Foot and Ankle surgeons are podiatric physicians who specialize in the surgical and non-surgical treatment of a variety of conditions that affect people of every age. Podiatric medicine deals with bones, soft tissues, and function of the foot and ankle, as well as how podiatric conditions may relate to other parts of the body. Foot and ankle surgeons provide a wide range of care, from nonsurgical methods to correct common podiatric problems to state-of-the-art corrective and reconstructive surgical techniques.
What education has a foot and ankle surgeon received?
After completing undergraduate education, the foot and ankle surgeon completes the four-year curriculum at an accredited podiatric medical school, graduating with the degree of Doctor of Podiatric Medicine (DPM). Once the foot and ankle surgeon graduates from podiatric medical school, they enter a postgraduate residency in podiatric medicine and surgery approved by the Council on Podiatric Medical Education. These residencies are similar to, and are often integrated with, residencies for MDs (Medical Doctor) and DOs, (Osteopathic Physician) and provide training in general medicine, general surgery and surgical specialties. The critical difference is the higher volume of cases and time focused on the foot and ankle in residency programs for podiatric surgeons. Currently, the majority of podiatric residency programs are three years in length. Upon completing their residencies, foot and ankle surgeons may receive additional training in specific areas of foot and ankle surgery through fellowships.
Why Choose a Foot and Ankle Surgeon?
Intensive, focused training and in-depth experience are what set apart the foot and ankle surgeon from other physicians. During their education and training, foot and ankle surgeons devote more time to a wide variety of foot and ankle procedures than other surgeons do. Because of this critical difference, foot and ankle procedures are the most appropriate specialists to promptly diagnose and treat various foot and ankle conditions.
Certification by the American Board of Foot and Ankle Surgery (ABFAS) ensures that the foot and ankle surgeon has completed appropriate training, successfully performed a diverse range of foot and ankle procedures with good surgical skills and judgement and passed rigorous oral and written exams.
Members of the American College of Foot and Ankle Surgeons (ACFAS), a medical specialty society devoted to advancing foot and ankle health are board certified or in the process of becoming board certified by the ABFAS. The 7,200 members have dedicated themselves to continuing their training and excelling in the field of foot and ankle surgery for the benefit of the patients they serve.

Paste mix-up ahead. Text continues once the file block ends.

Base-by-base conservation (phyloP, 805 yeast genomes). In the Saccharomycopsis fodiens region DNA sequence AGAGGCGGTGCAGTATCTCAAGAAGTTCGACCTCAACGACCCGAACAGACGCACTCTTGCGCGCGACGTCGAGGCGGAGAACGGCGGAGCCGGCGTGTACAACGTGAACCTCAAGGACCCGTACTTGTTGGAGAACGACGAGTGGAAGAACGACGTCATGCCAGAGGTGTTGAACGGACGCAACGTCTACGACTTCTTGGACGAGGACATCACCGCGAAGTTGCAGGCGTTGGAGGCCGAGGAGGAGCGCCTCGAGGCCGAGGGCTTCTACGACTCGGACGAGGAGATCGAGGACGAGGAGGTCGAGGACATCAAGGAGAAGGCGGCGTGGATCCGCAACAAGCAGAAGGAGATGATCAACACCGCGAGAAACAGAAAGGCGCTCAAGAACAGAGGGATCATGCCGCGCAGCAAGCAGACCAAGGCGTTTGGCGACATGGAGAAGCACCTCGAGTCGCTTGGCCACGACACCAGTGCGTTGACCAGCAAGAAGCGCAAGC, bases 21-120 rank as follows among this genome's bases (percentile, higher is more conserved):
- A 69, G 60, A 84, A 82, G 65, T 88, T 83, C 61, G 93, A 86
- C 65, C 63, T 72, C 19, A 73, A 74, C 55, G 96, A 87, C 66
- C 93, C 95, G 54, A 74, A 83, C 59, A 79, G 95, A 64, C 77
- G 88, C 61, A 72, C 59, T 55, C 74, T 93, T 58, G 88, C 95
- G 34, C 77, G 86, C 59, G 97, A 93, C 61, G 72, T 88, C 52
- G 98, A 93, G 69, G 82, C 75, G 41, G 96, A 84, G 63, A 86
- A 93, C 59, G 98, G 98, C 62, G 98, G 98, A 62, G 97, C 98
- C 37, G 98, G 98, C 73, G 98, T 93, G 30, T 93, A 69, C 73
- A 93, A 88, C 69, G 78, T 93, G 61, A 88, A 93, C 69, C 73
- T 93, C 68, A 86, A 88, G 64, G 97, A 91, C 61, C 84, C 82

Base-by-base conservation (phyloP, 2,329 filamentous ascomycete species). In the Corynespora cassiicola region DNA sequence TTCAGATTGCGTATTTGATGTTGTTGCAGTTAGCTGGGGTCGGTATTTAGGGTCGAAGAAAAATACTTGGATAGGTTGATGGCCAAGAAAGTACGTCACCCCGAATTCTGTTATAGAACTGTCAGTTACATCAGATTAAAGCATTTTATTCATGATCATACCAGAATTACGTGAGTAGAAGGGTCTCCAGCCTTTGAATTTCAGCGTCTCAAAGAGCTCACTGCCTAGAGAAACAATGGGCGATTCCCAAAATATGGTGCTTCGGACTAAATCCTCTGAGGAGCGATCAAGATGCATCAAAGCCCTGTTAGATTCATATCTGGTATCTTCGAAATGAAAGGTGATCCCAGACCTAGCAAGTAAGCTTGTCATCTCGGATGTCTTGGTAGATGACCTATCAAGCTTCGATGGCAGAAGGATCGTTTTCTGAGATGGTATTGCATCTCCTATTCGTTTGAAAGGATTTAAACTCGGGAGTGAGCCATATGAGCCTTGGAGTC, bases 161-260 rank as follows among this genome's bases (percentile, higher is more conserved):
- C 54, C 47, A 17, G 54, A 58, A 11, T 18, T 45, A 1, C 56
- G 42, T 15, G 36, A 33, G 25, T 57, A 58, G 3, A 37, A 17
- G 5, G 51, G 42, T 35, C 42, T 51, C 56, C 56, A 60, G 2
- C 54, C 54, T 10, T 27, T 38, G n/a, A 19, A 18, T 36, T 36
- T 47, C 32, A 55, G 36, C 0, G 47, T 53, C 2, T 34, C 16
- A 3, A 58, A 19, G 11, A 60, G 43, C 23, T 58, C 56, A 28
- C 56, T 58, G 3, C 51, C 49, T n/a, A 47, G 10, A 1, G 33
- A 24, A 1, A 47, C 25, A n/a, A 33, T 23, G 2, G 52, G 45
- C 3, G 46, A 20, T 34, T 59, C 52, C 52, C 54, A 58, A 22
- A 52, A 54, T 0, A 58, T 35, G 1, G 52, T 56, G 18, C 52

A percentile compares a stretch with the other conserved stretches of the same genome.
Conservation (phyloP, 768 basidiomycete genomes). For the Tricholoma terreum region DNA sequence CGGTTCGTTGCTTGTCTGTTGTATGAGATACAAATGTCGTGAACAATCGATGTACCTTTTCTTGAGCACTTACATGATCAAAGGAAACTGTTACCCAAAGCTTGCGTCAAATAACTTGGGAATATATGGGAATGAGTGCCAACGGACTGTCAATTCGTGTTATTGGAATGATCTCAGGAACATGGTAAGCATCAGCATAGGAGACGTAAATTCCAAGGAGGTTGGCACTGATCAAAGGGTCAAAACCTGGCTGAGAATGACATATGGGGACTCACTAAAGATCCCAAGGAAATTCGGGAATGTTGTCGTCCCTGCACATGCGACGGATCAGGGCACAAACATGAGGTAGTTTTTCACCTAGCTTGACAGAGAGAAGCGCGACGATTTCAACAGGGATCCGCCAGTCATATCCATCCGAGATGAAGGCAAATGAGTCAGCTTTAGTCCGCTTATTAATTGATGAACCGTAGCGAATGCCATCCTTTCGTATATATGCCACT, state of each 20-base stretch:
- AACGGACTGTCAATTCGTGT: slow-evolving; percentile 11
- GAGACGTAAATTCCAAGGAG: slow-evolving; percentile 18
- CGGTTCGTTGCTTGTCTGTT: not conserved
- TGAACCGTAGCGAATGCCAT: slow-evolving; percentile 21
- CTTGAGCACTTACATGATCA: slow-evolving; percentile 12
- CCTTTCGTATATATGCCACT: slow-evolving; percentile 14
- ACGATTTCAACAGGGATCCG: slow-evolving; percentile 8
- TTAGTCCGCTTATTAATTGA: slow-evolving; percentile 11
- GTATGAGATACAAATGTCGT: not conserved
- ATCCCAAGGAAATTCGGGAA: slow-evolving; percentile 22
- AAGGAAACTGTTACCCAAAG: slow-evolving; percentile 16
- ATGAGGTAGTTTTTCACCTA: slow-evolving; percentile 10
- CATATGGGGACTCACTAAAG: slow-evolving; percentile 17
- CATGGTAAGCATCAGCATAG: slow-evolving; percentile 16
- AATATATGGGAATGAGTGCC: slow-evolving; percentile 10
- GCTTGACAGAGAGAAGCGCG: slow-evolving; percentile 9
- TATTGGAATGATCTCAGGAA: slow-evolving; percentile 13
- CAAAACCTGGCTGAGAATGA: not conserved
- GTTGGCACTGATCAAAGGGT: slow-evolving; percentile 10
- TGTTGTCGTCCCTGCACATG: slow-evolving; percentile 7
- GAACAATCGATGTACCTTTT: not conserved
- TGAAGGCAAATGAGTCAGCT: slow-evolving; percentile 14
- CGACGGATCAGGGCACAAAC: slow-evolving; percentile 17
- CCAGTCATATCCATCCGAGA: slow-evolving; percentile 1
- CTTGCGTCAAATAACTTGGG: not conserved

When Should You See a Foot and Ankle Surgeon?
Most people have a foot or ankle problem at one time or another. So, how do you know when to see a foot and ankle surgeon?
Sometimes it’s obvious that you need to seek help, but at other times it’s less clear. In reality, many symptoms, even those you can tolerate, may require professional attention to keep the underlying condition from worsening.
Some reasons patients see a foot and ankle surgeon include:
- An injury (a sprain, broken bone, etc.)
- Swelling in your foot or ankle
- A medical condition (diabetes, poor circulation, etc.) that can affect the feet
- Impaired ability to function in certain activities
- Heel pain in the morning
- Any painful condition of the foot, ankle or lower leg
- Discomfort after standing for awhile
- Changes in the appearance of your foot or ankle
- An abnormal growth or deformation
Foot and ankle surgeons treat all symptoms and conditions affecting the foot and ankle, such as bunions, heel pain (plantar fasciitis), flatfoot, foot or ankle arthritis, sports injuries, tendon disorders fractures (broken bones), diabetes complications, ingrown toenails, neuromas, dermatological conditions, tingly feet, hammertoes, and much more.
What can you expect from having foot and ankle surgery?
The purpose of your operation is to improve the function of your foot and ankle and the quality of your life. In some cases, two or more bones may be joined together by screws or plates. The purpose of this is to help the bone grow together and form a fusion. At first, you will not be able to put weight on that foot. By the end of the second month your foot should be strong enough TO begin limited weight bearing. Depending on the surgery, at three months, you may be able to walk short distances. The swelling on the surgical foot, and the range of motion of the surrounding joints should gradually improve over the first 6 months and you should be noticeably better than before the operation.
Improvement will even occur up to one year after surgery. However, different people vary in their recovery time, so you should not be too concerned about a delay in your recovery as long as things are improving. Additionally, some procedures take a year or more for recovery. Unfortunately for some people, some complications do occur for some people, complications after surgery occur in 5 to 10% of cases on average. If your procedure has a high risk of complications, your surgeon will inform you of this, this information will advise you of any potential risks and you can make an educated decision as to whether or not to go with the surgery.